Most commercial units use a small radial blower. These may or may not be the same as the ones from Delta. In the case of BBQ guru, I believe they adapter only feeds through a single hole, and you plug the other holes with tape or a plug. This hole actually limits flow from the blower somewhat. Were you to install it without variable blower speed and no restriction it would not work exactly the same.

    The micro damper on this site, also uses an axial fan. you can read that when people have tried to hook that up to some distribution pipes they couldn't get enough flow to get their temperature even to 225. That style needs more open supply because it's probably producing half the pressure of the radial one. Half the pressure is 1/4 the flow, roughly, when talking about flowing through the same piping.

    I'd suggest you look at the micro damper threads for some ideas and information.

    None of this is rocket science, but through trial and error some people before you have already worked out systems that perform acceptably, or fantastically, and you can learn from their history if you read the old forum posts.

    Or you can follow their lead and duplicate a system that's already been proven.

    As a brand new owner of the heater meter with a damper, I'm impressed by how well and how long it controls the temperature.

    But here's the thing, the tuning parameters you need can change over 12 hr cook . This is because the ashe builds up , and the ash falls off, and the amount of coals decrease towards the very end of the cook. What worked fine a little while ago might start cycling, especially in that last couple of hours. that's when the temperature control gets touchy even doing it manually. Now a PID might cycle by plus or minus 5-10 F, by hand it might have been plus or minus 25F or more.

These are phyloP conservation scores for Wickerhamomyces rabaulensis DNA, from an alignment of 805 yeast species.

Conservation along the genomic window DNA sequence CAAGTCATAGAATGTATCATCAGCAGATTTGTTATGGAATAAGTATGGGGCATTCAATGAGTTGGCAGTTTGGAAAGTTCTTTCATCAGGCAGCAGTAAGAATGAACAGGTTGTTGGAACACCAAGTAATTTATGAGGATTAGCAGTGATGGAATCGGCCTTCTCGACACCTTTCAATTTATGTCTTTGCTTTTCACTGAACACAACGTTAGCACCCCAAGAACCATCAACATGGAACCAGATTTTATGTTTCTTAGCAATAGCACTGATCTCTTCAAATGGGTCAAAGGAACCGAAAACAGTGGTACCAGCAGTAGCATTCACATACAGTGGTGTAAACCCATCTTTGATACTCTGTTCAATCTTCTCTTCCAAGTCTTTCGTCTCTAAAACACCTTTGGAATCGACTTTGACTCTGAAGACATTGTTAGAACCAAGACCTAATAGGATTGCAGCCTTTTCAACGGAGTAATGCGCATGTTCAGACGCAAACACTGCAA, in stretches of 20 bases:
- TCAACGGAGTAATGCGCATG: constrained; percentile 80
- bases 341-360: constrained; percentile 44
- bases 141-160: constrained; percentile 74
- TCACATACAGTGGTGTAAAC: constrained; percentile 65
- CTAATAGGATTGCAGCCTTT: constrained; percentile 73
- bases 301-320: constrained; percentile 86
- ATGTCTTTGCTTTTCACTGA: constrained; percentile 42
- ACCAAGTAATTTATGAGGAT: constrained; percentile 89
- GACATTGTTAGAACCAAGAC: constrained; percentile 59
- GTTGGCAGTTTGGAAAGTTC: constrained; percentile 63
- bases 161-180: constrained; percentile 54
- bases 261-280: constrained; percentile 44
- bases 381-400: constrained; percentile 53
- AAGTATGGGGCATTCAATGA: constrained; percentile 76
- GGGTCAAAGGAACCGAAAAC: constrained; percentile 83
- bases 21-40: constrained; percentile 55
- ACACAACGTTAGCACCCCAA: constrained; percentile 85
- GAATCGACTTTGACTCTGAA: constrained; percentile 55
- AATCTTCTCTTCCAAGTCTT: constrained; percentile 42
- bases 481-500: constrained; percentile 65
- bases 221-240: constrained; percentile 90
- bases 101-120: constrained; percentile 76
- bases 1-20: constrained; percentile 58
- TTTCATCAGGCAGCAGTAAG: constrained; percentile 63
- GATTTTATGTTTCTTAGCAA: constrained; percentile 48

There is no substitute for being able to watch this graph, and change this from your couch or bed . None. going outside in the rain to screw with it will just leave you ready to spend the money you saved in the first place.

    I highly suggest you spend the money for Wi-Fi capability. And the heater meter seems complicated at first, but it's really not. There really ought to be a single sticky explaining the whole thing more concisely. as it stands you have to sort through a lot of forum stickies and postings and read the wiki to get the whole picture of it.

    You can monitor it , and change it, from your phone, it can send you email alarms, or texts, or even push messages. Connect to it directly, or via router, or internet. It's constantly being improved with the large community here that supports it.

    The addition of a damper to shut off the natural convection flow is almost critical to being able to control the temperature well. without it you can have enough air drafting thru the fan, that the overshoot temperature doesn't come down, or at least doesn't come down as fast. Using a lower pressure fan that requires less restriction, I would expect this to be a problem without a damper.
    Last edited by MartinB; 01-21-2019 at 08:49 AM.

  8. #8
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    Martin, thank you very much for your input on my post. You have given me lots of great information and things to think about.
    Thanks